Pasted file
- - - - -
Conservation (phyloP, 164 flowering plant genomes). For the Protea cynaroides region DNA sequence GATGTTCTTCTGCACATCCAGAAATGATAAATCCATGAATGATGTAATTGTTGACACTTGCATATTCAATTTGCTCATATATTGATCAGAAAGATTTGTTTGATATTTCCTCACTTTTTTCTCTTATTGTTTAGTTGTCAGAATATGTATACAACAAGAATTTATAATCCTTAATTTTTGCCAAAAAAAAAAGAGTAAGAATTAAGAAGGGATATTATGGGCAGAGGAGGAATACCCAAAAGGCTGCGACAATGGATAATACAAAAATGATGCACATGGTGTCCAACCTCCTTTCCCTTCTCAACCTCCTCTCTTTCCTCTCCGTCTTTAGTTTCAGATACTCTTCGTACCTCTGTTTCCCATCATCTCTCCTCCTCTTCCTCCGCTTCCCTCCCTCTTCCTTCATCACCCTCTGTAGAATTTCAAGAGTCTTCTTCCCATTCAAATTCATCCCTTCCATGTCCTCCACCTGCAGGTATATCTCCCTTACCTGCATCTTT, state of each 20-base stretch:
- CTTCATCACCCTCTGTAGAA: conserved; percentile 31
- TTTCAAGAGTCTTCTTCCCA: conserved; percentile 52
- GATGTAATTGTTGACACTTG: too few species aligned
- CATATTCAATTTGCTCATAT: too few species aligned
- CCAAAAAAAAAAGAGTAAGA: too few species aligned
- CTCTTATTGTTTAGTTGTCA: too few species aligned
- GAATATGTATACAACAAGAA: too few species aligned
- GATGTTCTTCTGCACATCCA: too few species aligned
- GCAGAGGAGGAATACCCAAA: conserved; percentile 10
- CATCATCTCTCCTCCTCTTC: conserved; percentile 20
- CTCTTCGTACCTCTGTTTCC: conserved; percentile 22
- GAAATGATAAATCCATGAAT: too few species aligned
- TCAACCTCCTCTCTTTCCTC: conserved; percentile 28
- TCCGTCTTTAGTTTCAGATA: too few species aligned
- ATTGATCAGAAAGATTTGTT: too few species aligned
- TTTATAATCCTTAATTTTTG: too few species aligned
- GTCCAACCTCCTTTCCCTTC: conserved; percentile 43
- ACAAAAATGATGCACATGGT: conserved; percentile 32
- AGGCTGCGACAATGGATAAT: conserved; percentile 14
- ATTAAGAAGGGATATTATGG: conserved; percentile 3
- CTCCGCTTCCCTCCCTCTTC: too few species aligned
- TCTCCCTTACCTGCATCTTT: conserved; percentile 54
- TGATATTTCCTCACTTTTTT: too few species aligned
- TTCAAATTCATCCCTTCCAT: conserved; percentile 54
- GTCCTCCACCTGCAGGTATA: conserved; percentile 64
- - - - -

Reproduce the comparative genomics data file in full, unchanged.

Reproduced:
Conservation (phyloP, 164 flowering plant genomes). For the Protea cynaroides region DNA sequence GATGTTCTTCTGCACATCCAGAAATGATAAATCCATGAATGATGTAATTGTTGACACTTGCATATTCAATTTGCTCATATATTGATCAGAAAGATTTGTTTGATATTTCCTCACTTTTTTCTCTTATTGTTTAGTTGTCAGAATATGTATACAACAAGAATTTATAATCCTTAATTTTTGCCAAAAAAAAAAGAGTAAGAATTAAGAAGGGATATTATGGGCAGAGGAGGAATACCCAAAAGGCTGCGACAATGGATAATACAAAAATGATGCACATGGTGTCCAACCTCCTTTCCCTTCTCAACCTCCTCTCTTTCCTCTCCGTCTTTAGTTTCAGATACTCTTCGTACCTCTGTTTCCCATCATCTCTCCTCCTCTTCCTCCGCTTCCCTCCCTCTTCCTTCATCACCCTCTGTAGAATTTCAAGAGTCTTCTTCCCATTCAAATTCATCCCTTCCATGTCCTCCACCTGCAGGTATATCTCCCTTACCTGCATCTTT, state of each 20-base stretch:
- CTTCATCACCCTCTGTAGAA: conserved; percentile 31
- TTTCAAGAGTCTTCTTCCCA: conserved; percentile 52
- GATGTAATTGTTGACACTTG: too few species aligned
- CATATTCAATTTGCTCATAT: too few species aligned
- CCAAAAAAAAAAGAGTAAGA: too few species aligned
- CTCTTATTGTTTAGTTGTCA: too few species aligned
- GAATATGTATACAACAAGAA: too few species aligned
- GATGTTCTTCTGCACATCCA: too few species aligned
- GCAGAGGAGGAATACCCAAA: conserved; percentile 10
- CATCATCTCTCCTCCTCTTC: conserved; percentile 20
- CTCTTCGTACCTCTGTTTCC: conserved; percentile 22
- GAAATGATAAATCCATGAAT: too few species aligned
- TCAACCTCCTCTCTTTCCTC: conserved; percentile 28
- TCCGTCTTTAGTTTCAGATA: too few species aligned
- ATTGATCAGAAAGATTTGTT: too few species aligned
- TTTATAATCCTTAATTTTTG: too few species aligned
- GTCCAACCTCCTTTCCCTTC: conserved; percentile 43
- ACAAAAATGATGCACATGGT: conserved; percentile 32
- AGGCTGCGACAATGGATAAT: conserved; percentile 14
- ATTAAGAAGGGATATTATGG: conserved; percentile 3
- CTCCGCTTCCCTCCCTCTTC: too few species aligned
- TCTCCCTTACCTGCATCTTT: conserved; percentile 54
- TGATATTTCCTCACTTTTTT: too few species aligned
- TTCAAATTCATCCCTTCCAT: conserved; percentile 54
- GTCCTCCACCTGCAGGTATA: conserved; percentile 64